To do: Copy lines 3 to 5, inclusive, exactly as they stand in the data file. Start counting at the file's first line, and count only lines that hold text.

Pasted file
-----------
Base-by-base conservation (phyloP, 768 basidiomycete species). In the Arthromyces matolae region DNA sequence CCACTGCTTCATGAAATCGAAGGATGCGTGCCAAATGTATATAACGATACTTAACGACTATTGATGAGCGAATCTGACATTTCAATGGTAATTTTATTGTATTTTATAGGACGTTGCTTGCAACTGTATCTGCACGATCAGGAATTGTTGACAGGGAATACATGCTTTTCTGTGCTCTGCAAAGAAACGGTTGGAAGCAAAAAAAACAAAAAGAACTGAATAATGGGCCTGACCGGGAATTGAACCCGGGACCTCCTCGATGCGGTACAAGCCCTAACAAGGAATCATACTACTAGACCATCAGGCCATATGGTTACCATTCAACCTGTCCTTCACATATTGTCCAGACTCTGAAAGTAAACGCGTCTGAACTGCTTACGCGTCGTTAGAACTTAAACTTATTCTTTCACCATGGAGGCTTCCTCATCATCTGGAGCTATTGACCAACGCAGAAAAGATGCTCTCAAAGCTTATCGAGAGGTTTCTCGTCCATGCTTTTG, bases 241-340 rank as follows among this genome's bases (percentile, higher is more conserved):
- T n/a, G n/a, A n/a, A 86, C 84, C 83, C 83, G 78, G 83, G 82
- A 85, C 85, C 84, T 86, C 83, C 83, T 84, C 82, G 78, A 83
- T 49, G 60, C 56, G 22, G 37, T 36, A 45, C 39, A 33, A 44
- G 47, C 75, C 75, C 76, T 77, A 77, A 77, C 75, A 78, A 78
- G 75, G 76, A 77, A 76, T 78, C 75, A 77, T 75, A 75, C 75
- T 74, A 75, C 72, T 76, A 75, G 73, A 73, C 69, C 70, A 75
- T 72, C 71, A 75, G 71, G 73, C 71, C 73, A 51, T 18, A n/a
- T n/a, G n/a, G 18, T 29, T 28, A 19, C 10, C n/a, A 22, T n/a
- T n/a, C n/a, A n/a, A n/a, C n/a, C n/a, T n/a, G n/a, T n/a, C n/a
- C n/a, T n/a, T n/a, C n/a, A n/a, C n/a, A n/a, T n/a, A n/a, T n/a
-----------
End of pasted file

- A 85, C 85, C 84, T 86, C 83, C 83, T 84, C 82, G 78, A 83
- T 49, G 60, C 56, G 22, G 37, T 36, A 45, C 39, A 33, A 44
- G 47, C 75, C 75, C 76, T 77, A 77, A 77, C 75, A 78, A 78